Before my husband and I returned to Paris in 2009, I had a stern conversation with myself about the financial irresponsibility of purchasing another LV. I also convinced myself, and quite rightly, that I didn't need another LV. On our first day of walking around stunning Paris, I tried hard to ignore all the LV bags out for red wine and spring strolls. I didn't cross the threshold of the LV store and tried to content myself with buying far less superior French items, like jam and lingerie.
It didn't work. I was craving an LV bag. I started to joke with my husband about buying "Louis" un petit frere. I started to visit the LV boutiques in all the major department stores and I stood outside the LV administration offices, near Les Halles, snapping photographs like some sort of deranged designer bag stalker.
On our third-to-last day in Paris, my husband and I were enjoying one of our long, ambling strolls around Paris, trying to savour every detail of its beauty and trying not to focus on the fact that we would be leaving soon. Predictably we ended up on the Champs and my husband steered me towards the LV store. Once inside I tried not make eye contact with any of bags, walking in a determined straight line for the escalators that lead to the store's museum, or what I think of as a kind of personal place of worship. My husband stopped me and spoke the most romantic words he has ever spoken after "will you marry me":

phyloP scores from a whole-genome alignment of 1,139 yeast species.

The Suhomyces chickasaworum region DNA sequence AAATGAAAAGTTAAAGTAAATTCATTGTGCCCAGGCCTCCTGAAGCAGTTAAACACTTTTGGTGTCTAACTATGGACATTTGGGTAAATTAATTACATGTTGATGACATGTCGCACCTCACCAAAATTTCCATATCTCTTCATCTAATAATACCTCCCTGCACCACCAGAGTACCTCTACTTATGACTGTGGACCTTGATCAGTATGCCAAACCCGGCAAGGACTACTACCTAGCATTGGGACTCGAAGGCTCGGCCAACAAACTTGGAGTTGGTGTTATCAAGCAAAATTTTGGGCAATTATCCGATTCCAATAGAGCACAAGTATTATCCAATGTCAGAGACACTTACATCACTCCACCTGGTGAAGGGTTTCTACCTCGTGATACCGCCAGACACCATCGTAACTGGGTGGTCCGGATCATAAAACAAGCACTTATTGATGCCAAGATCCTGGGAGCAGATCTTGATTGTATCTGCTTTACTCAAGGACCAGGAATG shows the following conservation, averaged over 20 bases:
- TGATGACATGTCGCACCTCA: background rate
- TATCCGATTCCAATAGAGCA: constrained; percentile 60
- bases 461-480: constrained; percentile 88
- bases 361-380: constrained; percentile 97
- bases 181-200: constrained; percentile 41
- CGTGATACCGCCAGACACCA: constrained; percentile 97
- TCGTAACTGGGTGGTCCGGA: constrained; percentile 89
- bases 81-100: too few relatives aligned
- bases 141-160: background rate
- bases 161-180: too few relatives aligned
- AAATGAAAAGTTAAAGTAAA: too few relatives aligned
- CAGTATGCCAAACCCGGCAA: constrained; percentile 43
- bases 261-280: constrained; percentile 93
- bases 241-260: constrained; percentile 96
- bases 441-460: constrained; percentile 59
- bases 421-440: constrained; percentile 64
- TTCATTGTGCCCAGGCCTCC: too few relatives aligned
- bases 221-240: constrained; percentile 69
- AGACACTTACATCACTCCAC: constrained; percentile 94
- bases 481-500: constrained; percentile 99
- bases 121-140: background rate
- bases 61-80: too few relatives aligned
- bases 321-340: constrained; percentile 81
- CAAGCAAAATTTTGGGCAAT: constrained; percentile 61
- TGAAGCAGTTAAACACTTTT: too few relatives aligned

"Pick out your bag."
I am only a tiny bit ashamed to write that I cried a little. Tears of happiness. Tears of gratitude for my incredibly generous husband who understands, and never judges, my love for luxury. Tears of disbelief that I was fortunate enough to marry a man who has never once said, "how much did that cost?"
Then we kissed in the middle of the LV flagship store on the Champs Elysees in Paris. An almost French kiss! And then we picked out a petit frere for Louis.
That night my husband still bought me dinner in Paris...
Friday, October 23, 2009
It was in Julia Child's lush book My Life in France that she observed - and here I am paraphrasing in the cruelest way - that the French are not rude, but they are proud. Proud of their culture, their history, the almost aggressive beauty of their country, their food, etc., and etc. Her observation struck me for two reasons: First, though I have never experienced a travel anecdote worthy moment of French (specifically Parisian) rudeness, I admit that I have often walked the streets of Paris in half-anxious anticipation of such a moment. Second, I live in a city that for much of the year is overrun by tourists frothing at their fanny packs at the promise of spending time in a city that has often been rather depressingly marketed as "Little England". with the added bonus of scenic ocean and mountain views and marine wildlife. It is a city that is no stranger to Conde Nast's "top ten lists" (http://tourismmall.victoria.bc.ca/victoria/) and it is a city that can bring out the worst, as in the rudest of rude manners of locals, myself included.